Wednesday, November 12, 2008

Eat, Chew, Digest

Long ago I learned the mantra "Eat your liquids, chew your solids." This is probably the most valuable lesson I learned from Macrobiotics. It opens up the whole conceptual view of digestion. First, digestion begins in the mouth. We have teeth to masticate, we have saliva for the chemical action it performs (breaks down starches). There are nerve endings and taste buds to send messages to the brain, the liver and the whole chain of the digestive tract.

First, the sensual experience helps us slow down, enjoy our food, perhaps trains us to eat less because satisfaction is a byproduct of the experience. Then, our organs prepare the way -- secrete digestive enzymes and adjuncts, and the substantial quantity of fluid that is required for the process.

How common is it to see someone inhale a meal, gobble up food, bolt his dinner? Sadly some people choke, even die because of swallowing barely chewed food. Instead of calling for the Heimlich maneuver, chew! How many people scarf down food until they are stuffed, eating too fast for the brain to register the message of satiety? Think obesity... In this land of plenty (or excess), how often are the overfed the undernourished? Without the first step in the digestive process, how well can we assimilate? In extreme conditions, the knowledge of how to chew can be lost. At the risk of being totally corny, let's chew as if our lives depend on it -- because they do.

Mitch S. was in VitaSource today and told me that he was following my chewing recommendations, and impressed by how this changes his experience of eating. Wow, one convert!

Friday, July 04, 2008

Preventing deficiencies or promoting optimal health?

Concerns about Vitamin D deficiency may bring up an interesting dilemma. Those of us who live outside the tropics, don't eat enough of the foods that naturally have Vitamin D in them, spend little time outside four walls, use sunscreen or even have factors that inhibit normal absorption -- may be deficient in Vitamin D.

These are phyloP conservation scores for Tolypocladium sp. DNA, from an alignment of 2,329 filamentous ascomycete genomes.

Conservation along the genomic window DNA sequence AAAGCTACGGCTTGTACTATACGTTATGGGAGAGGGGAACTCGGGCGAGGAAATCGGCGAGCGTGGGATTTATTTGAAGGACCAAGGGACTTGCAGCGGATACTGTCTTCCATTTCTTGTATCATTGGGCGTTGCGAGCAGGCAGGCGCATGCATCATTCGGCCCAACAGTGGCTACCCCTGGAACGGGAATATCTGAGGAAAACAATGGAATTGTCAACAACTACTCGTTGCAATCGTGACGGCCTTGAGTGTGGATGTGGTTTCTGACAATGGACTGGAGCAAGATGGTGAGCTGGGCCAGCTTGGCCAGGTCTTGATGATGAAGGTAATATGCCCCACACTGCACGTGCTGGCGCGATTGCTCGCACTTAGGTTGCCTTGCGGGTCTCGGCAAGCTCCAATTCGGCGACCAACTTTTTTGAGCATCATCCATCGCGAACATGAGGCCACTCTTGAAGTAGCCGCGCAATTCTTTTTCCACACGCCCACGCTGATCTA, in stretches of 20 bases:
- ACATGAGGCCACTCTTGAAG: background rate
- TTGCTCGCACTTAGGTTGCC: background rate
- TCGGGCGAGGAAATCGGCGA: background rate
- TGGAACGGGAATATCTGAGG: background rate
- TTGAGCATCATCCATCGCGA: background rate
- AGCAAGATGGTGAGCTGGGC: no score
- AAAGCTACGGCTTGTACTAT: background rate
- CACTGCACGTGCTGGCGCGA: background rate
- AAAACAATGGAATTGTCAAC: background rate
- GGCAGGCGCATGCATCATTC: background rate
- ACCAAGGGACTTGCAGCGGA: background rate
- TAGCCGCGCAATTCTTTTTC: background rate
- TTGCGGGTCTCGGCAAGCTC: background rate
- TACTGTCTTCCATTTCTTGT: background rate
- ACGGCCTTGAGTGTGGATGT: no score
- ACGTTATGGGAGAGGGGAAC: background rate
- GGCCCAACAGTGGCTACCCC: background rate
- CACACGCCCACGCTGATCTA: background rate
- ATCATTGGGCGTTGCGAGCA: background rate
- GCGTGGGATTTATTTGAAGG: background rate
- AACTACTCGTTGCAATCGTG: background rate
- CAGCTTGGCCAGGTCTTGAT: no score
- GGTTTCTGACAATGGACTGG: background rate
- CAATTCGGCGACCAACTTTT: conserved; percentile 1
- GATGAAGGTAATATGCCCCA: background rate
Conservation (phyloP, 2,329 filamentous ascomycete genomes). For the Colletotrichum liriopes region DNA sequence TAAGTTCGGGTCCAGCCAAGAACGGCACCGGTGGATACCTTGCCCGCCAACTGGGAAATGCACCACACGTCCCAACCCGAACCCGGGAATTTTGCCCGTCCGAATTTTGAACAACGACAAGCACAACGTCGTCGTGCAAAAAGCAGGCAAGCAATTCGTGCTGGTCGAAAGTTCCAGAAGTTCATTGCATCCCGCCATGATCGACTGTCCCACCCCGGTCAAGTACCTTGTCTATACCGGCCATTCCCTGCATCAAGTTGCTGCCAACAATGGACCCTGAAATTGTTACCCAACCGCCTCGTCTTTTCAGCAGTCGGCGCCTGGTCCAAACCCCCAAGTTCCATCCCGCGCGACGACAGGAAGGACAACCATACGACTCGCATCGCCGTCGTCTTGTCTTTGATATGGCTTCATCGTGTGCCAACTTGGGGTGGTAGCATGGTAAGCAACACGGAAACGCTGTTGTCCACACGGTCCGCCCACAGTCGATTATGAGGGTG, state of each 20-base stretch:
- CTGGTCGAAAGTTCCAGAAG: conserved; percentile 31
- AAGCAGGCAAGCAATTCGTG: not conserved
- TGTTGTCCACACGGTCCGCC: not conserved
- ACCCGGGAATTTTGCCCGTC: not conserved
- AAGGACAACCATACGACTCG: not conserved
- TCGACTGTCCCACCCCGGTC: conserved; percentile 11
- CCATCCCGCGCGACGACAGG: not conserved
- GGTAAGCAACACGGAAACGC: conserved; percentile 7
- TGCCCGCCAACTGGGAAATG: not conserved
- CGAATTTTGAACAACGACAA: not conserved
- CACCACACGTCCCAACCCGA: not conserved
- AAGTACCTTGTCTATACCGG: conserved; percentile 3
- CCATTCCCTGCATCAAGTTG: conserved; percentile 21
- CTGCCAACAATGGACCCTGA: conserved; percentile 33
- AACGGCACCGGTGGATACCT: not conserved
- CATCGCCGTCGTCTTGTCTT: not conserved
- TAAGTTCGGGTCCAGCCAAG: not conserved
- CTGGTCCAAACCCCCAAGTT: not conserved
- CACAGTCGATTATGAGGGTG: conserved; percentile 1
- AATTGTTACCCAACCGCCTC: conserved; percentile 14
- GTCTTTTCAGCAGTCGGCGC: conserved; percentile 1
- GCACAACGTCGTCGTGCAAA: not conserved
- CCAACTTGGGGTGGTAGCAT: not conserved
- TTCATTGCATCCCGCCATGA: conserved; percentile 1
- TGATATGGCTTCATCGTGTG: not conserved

RDA's were set to define minimum levels to prevent deficiency conditions -- short on D = rickets. Who would have thought that Vitamin D's functions go far beyond bone health? Studies are piling up with benefits for high blood pressure, autoimmune disease, and cancer and diabetes prevention, to name a few. Other studies show that low levels of D are common.

So what do we do? Eat fatty fish and egg yolks, take cod liver oil, and cautiously get just enough sun. It would be hard to get too much D from food or the sun, but what about supplements? Canadian advisers have already increased the recommended daily intake from 400 IU to 1000 IU, and experts in the US want the FDA to do so too. "Upper levels" have been set higher already. Supplements can fill that gap.

All this seems to be a good move. Increase Vitamin D intake, understand the crucial interaction of D, calcium, magnesium, Vitamin K, and other co-factors and make sure we're getting enough (but not too much). Now my question is -- are we changing the meaning of the RDA (or whatever incarnation it's in now)? Are we proposing a move from minimum nutrition to prevent rickets (or whatever) to a new view that would realistically promote real health?

Another possibility: if Vitamin D can prevent a specific condition, or improve a condition, does that qualify that condition as a deficiency disorder? Cancer? Arthritis? Alzheimers? At the very least, we are certainly reinforcing this truism: Eating well is the best revenge!

THINK AGAIN -- Recommendations for Vitamin D usually specify D3, the natural form found in fish oils and lanolin. D2, either synthetic or from other natural sources, is said to be absorbed only about 1/2 as well. Or is it? A recent study from Boston University found that blood levels are the same when either form is used. In Australia, a study showed fewer falls in elderly women using D2. Stay tuned...

Sunday, June 29, 2008

Eating by the numbers

Just about every piece of commercial produce you find in the supermarket now has a little sticker on it. It tells you what you bought, the name and origin of the fruit or vegetable and some numbers. It's meant to give the checker information to weigh and price your purchase, but you can learn useful information from the numbers.

4 digits: you have conventional produce, grown with the best "better living through chemistry" tradition. That may mean agribusiness, pesticides, herbicides, chemical fertilizers. (Remember, cide comes from the Latin root, to kill.) Or it may mean any scenario short of organic.

8 + four digits: GMO! High-tech manipulation seeking world domination...and should we eat them? Is it good for us? Is it good for the butterflies and bees, or good for Monsanto and friends? Have you seen any 8's in the stores?

9 + four digits: Organically grown produce, thank you. Not only are they free of added toxins, organics are usually better tasting, have higher nutrient values and support fertility -- and that's just for the consumer. For the environment, a lighter load and a positive enhancement.